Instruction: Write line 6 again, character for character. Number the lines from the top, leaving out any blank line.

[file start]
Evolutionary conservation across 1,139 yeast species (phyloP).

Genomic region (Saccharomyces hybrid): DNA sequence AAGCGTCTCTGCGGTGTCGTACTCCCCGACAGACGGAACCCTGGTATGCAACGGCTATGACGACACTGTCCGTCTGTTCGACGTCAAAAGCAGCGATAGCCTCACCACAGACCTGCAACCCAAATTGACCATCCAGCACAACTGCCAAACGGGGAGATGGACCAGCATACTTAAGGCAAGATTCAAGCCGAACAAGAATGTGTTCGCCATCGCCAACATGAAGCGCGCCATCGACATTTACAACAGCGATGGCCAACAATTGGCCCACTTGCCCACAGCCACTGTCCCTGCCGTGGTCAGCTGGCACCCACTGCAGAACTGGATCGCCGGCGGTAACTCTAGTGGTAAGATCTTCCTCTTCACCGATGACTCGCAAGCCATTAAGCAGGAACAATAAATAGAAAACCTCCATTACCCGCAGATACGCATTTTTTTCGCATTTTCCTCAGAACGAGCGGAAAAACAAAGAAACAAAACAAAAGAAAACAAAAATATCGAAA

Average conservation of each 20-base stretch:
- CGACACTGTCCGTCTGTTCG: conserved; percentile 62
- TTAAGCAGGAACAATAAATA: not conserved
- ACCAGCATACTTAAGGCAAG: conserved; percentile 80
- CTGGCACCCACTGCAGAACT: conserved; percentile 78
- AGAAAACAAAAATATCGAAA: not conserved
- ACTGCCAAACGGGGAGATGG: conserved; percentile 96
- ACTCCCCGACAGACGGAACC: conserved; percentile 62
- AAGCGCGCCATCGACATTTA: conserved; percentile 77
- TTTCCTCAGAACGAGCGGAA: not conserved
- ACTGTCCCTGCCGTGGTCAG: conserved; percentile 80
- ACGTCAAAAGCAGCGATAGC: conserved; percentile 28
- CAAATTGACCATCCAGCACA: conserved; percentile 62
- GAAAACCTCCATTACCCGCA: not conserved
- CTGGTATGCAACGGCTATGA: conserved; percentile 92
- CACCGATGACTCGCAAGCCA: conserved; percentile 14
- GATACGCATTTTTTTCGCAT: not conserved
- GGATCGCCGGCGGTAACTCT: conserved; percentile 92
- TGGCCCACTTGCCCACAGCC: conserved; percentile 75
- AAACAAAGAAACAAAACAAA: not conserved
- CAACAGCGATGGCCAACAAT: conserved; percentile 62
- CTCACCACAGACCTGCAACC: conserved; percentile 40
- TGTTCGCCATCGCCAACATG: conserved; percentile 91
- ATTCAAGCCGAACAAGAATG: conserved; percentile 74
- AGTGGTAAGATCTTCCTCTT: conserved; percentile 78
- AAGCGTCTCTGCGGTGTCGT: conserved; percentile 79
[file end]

- ACCAGCATACTTAAGGCAAG: conserved; percentile 80